New Indie Releases: What Death Leaves Behind (2019) - Reviewed

Cellular memory is the theory that memories are stored throughout all of the cells of the body, not just the brain. Specifically, there have been instances of organ transplant recipients who are believed to have have taken on personality aspects of their donors. The scientific accuracy of this is at best questionable, much like the tangible existence of the soul, but those who believe do so firmly. The concept of cellular memory is at the heart, so to speak, of the new indie thriller What Death Leaves Behind.

Khalil McMillan, reminiscent of a young Michael K. Williams, is Jake Warren, a man whose lengthy stint on the kidney transplant list is finally about to pay off.  Once he receives the new organ, he begins to have disturbing visions that he believes to be of the murder of his donor. As he attempts to discover the meaning of his visions, he learns of cellular memory and becomes obsessed, with this belief leading to some very shocking conclusions. The film is presented in a non-linear style, moving backwards and forwards in time through Jake's story, inter-cut with news clips about a serial killer stalking the area.

What Death Leaves Behind is the debut feature for writer/cinematographer/director Scott A. Hamilton, and it's an exceptionally ambitious one. Intricate stories like this often fall apart in the hands of more experienced filmmakers telling a linear story. Somehow Hamilton keeps it all together, using the time jumps mostly to great narrative effect.  However, at times is is a bit jarring, jumping so rapidly and randomly through the story that by the film's ending one feels a bit exhausted, or like they've missed some key part of the story. It may not work as well as films like Memento or Pulp Fiction, but it's an interesting way to tell this particular story.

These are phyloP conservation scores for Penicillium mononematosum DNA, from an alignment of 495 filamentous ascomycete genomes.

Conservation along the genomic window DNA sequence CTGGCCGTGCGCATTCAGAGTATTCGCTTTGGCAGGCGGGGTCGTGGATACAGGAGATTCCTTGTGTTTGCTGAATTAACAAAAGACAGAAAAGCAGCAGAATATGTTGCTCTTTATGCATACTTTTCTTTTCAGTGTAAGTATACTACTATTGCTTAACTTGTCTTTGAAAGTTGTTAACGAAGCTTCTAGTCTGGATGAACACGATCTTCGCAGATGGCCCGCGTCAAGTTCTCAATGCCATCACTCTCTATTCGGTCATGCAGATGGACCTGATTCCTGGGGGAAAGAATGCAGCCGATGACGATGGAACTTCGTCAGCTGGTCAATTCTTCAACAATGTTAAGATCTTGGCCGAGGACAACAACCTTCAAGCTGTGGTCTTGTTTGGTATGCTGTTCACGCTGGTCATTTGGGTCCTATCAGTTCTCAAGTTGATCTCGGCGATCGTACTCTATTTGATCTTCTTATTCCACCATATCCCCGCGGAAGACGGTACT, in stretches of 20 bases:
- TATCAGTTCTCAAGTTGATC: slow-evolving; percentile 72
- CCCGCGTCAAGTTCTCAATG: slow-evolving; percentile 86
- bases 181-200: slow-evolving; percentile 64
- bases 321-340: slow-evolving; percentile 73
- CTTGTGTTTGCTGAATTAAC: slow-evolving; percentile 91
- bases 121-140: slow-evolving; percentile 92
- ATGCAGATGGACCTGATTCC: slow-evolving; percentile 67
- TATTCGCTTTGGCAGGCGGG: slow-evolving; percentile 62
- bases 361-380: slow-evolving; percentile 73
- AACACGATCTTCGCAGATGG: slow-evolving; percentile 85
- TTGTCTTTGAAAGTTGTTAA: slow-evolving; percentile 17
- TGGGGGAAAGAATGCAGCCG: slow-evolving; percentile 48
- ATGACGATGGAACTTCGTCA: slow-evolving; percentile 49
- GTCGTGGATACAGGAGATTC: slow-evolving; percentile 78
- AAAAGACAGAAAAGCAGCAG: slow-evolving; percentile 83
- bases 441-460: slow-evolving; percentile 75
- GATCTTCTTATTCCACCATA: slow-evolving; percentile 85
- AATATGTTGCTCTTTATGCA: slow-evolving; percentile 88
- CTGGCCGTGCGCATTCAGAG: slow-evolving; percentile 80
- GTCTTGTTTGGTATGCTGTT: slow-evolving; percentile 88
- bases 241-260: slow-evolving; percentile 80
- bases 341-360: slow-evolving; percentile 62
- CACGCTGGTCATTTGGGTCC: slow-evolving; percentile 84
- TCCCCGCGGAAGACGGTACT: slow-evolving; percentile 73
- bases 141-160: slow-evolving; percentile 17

Is this the Sunken Place?

This is a quality production all around, from the dialogue and editing to the gritty-looking Philadelphia-area locations, and especially the performances. McMillian carries the film's considerable emotional weight almost effortlessly in his quiet but tortured performance as Jake. The film has a great supporting cast as well, topped off by The Wire's Christopher Mann as Jake's uncle/father figure, and Shaira Barton as Jake's wife Lisa who struggles to understand her troubled husband. Every performance in the film down to the most minor of characters is top notch.

What Death Leaves Behind is an impressive, quietly menacing thriller. Even when the film overshoots its mark, it manages to right the ship and give the viewer plenty to think about.  McMillan's brilliant performance keeps the film's somewhat far-fetched premise grounded in a gritty reality, and while the story may not unfold smoothly the viewer remains invested in how this will all end for Jake. Though it's not exactly light viewing, What Death Leaves Behind is worth seeking out for anyone looking for an interesting if now wholly original thriller.

-Mike Stec